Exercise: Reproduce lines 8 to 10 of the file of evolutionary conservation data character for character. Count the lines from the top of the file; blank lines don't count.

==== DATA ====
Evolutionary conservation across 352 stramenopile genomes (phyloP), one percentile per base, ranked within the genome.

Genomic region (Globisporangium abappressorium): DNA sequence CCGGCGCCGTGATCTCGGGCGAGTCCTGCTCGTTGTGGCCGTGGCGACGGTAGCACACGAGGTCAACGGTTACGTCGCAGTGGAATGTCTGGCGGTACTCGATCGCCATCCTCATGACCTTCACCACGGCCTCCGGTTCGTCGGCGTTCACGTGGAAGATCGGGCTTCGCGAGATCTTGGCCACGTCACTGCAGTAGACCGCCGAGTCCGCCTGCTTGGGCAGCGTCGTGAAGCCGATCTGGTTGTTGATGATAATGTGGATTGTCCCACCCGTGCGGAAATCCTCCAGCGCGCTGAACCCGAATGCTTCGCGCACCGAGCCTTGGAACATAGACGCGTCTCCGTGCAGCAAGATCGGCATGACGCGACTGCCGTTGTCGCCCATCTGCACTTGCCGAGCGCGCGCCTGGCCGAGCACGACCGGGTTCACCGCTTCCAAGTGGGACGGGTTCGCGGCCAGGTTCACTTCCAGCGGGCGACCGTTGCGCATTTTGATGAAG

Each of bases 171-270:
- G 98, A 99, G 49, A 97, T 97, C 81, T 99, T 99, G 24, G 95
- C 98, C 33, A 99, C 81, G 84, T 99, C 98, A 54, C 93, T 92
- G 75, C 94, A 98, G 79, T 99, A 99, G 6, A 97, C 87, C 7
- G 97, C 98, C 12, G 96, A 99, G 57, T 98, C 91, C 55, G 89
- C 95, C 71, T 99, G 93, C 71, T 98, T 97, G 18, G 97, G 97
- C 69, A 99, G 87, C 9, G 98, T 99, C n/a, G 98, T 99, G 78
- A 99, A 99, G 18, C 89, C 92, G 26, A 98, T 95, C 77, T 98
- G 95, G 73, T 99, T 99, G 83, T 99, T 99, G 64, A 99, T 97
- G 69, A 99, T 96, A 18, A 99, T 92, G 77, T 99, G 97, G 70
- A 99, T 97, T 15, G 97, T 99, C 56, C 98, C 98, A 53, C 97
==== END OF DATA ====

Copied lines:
- C 95, C 71, T 99, G 93, C 71, T 98, T 97, G 18, G 97, G 97
- C 69, A 99, G 87, C 9, G 98, T 99, C n/a, G 98, T 99, G 78
- A 99, A 99, G 18, C 89, C 92, G 26, A 98, T 95, C 77, T 98